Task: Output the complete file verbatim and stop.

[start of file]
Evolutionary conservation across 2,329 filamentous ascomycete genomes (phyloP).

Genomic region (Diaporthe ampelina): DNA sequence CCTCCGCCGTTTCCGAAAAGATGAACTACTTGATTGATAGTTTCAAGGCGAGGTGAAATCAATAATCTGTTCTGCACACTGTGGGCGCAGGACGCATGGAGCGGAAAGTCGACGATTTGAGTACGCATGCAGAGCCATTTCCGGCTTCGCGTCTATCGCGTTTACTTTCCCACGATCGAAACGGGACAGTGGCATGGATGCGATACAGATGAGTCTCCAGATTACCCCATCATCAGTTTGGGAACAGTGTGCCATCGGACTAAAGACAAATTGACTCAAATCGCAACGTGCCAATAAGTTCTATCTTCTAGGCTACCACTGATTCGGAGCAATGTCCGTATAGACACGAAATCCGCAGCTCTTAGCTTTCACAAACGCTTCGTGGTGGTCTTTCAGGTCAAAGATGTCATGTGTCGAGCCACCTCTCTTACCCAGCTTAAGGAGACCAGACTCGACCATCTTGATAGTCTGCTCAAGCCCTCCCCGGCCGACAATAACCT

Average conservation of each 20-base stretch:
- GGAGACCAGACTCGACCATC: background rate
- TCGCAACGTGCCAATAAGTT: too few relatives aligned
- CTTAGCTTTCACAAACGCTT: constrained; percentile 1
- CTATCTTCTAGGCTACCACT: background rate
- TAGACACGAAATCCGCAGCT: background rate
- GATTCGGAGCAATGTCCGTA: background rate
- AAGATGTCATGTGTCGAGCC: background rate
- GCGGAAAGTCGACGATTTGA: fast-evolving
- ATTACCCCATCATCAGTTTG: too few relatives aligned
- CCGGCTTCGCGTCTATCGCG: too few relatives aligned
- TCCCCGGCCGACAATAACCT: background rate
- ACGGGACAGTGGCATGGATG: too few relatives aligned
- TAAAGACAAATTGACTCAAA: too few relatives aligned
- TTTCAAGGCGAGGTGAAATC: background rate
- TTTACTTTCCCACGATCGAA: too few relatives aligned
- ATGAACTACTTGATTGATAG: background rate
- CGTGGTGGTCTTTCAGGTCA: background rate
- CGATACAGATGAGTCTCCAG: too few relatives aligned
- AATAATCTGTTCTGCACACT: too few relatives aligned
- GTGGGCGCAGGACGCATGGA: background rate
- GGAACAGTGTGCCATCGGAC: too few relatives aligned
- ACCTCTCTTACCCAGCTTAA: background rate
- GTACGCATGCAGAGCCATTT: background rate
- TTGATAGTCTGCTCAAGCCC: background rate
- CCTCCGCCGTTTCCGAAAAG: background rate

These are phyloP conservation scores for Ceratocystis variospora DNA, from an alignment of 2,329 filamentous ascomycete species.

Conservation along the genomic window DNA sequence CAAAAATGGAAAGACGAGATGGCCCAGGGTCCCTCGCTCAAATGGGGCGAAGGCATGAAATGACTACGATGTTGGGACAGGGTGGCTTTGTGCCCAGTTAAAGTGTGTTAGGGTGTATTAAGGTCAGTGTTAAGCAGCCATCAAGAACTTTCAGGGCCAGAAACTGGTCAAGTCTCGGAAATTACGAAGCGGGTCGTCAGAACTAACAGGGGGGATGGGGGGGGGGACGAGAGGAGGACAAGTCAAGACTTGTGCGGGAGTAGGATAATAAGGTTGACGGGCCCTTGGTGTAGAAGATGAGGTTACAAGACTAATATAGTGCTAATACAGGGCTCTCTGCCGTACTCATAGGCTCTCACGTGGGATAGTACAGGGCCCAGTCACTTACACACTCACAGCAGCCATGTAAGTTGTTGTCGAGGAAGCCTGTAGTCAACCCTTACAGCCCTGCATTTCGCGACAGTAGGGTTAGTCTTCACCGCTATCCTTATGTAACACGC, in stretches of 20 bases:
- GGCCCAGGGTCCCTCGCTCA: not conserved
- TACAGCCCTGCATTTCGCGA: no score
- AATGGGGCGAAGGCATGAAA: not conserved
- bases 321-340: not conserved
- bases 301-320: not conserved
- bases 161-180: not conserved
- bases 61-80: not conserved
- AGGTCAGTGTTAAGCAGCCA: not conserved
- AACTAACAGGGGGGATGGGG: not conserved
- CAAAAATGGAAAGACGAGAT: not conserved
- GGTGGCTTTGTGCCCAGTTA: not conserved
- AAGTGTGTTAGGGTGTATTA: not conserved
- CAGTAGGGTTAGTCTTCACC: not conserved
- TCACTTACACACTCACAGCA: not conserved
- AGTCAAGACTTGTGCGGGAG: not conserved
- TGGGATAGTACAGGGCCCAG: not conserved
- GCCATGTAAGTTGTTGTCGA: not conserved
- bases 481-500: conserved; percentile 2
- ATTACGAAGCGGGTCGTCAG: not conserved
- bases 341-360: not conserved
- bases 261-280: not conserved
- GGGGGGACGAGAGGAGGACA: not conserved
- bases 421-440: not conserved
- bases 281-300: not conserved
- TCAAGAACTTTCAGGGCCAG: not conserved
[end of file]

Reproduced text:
Evolutionary conservation across 2,329 filamentous ascomycete genomes (phyloP).

Genomic region (Diaporthe ampelina): DNA sequence CCTCCGCCGTTTCCGAAAAGATGAACTACTTGATTGATAGTTTCAAGGCGAGGTGAAATCAATAATCTGTTCTGCACACTGTGGGCGCAGGACGCATGGAGCGGAAAGTCGACGATTTGAGTACGCATGCAGAGCCATTTCCGGCTTCGCGTCTATCGCGTTTACTTTCCCACGATCGAAACGGGACAGTGGCATGGATGCGATACAGATGAGTCTCCAGATTACCCCATCATCAGTTTGGGAACAGTGTGCCATCGGACTAAAGACAAATTGACTCAAATCGCAACGTGCCAATAAGTTCTATCTTCTAGGCTACCACTGATTCGGAGCAATGTCCGTATAGACACGAAATCCGCAGCTCTTAGCTTTCACAAACGCTTCGTGGTGGTCTTTCAGGTCAAAGATGTCATGTGTCGAGCCACCTCTCTTACCCAGCTTAAGGAGACCAGACTCGACCATCTTGATAGTCTGCTCAAGCCCTCCCCGGCCGACAATAACCT

Average conservation of each 20-base stretch:
- GGAGACCAGACTCGACCATC: background rate
- TCGCAACGTGCCAATAAGTT: too few relatives aligned
- CTTAGCTTTCACAAACGCTT: constrained; percentile 1
- CTATCTTCTAGGCTACCACT: background rate
- TAGACACGAAATCCGCAGCT: background rate
- GATTCGGAGCAATGTCCGTA: background rate
- AAGATGTCATGTGTCGAGCC: background rate
- GCGGAAAGTCGACGATTTGA: fast-evolving
- ATTACCCCATCATCAGTTTG: too few relatives aligned
- CCGGCTTCGCGTCTATCGCG: too few relatives aligned
- TCCCCGGCCGACAATAACCT: background rate
- ACGGGACAGTGGCATGGATG: too few relatives aligned
- TAAAGACAAATTGACTCAAA: too few relatives aligned
- TTTCAAGGCGAGGTGAAATC: background rate
- TTTACTTTCCCACGATCGAA: too few relatives aligned
- ATGAACTACTTGATTGATAG: background rate
- CGTGGTGGTCTTTCAGGTCA: background rate
- CGATACAGATGAGTCTCCAG: too few relatives aligned
- AATAATCTGTTCTGCACACT: too few relatives aligned
- GTGGGCGCAGGACGCATGGA: background rate
- GGAACAGTGTGCCATCGGAC: too few relatives aligned
- ACCTCTCTTACCCAGCTTAA: background rate
- GTACGCATGCAGAGCCATTT: background rate
- TTGATAGTCTGCTCAAGCCC: background rate
- CCTCCGCCGTTTCCGAAAAG: background rate

These are phyloP conservation scores for Ceratocystis variospora DNA, from an alignment of 2,329 filamentous ascomycete species.

Conservation along the genomic window DNA sequence CAAAAATGGAAAGACGAGATGGCCCAGGGTCCCTCGCTCAAATGGGGCGAAGGCATGAAATGACTACGATGTTGGGACAGGGTGGCTTTGTGCCCAGTTAAAGTGTGTTAGGGTGTATTAAGGTCAGTGTTAAGCAGCCATCAAGAACTTTCAGGGCCAGAAACTGGTCAAGTCTCGGAAATTACGAAGCGGGTCGTCAGAACTAACAGGGGGGATGGGGGGGGGGACGAGAGGAGGACAAGTCAAGACTTGTGCGGGAGTAGGATAATAAGGTTGACGGGCCCTTGGTGTAGAAGATGAGGTTACAAGACTAATATAGTGCTAATACAGGGCTCTCTGCCGTACTCATAGGCTCTCACGTGGGATAGTACAGGGCCCAGTCACTTACACACTCACAGCAGCCATGTAAGTTGTTGTCGAGGAAGCCTGTAGTCAACCCTTACAGCCCTGCATTTCGCGACAGTAGGGTTAGTCTTCACCGCTATCCTTATGTAACACGC, in stretches of 20 bases:
- GGCCCAGGGTCCCTCGCTCA: not conserved
- TACAGCCCTGCATTTCGCGA: no score
- AATGGGGCGAAGGCATGAAA: not conserved
- bases 321-340: not conserved
- bases 301-320: not conserved
- bases 161-180: not conserved
- bases 61-80: not conserved
- AGGTCAGTGTTAAGCAGCCA: not conserved
- AACTAACAGGGGGGATGGGG: not conserved
- CAAAAATGGAAAGACGAGAT: not conserved
- GGTGGCTTTGTGCCCAGTTA: not conserved
- AAGTGTGTTAGGGTGTATTA: not conserved
- CAGTAGGGTTAGTCTTCACC: not conserved
- TCACTTACACACTCACAGCA: not conserved
- AGTCAAGACTTGTGCGGGAG: not conserved
- TGGGATAGTACAGGGCCCAG: not conserved
- GCCATGTAAGTTGTTGTCGA: not conserved
- bases 481-500: conserved; percentile 2
- ATTACGAAGCGGGTCGTCAG: not conserved
- bases 341-360: not conserved
- bases 261-280: not conserved
- GGGGGGACGAGAGGAGGACA: not conserved
- bases 421-440: not conserved
- bases 281-300: not conserved
- TCAAGAACTTTCAGGGCCAG: not conserved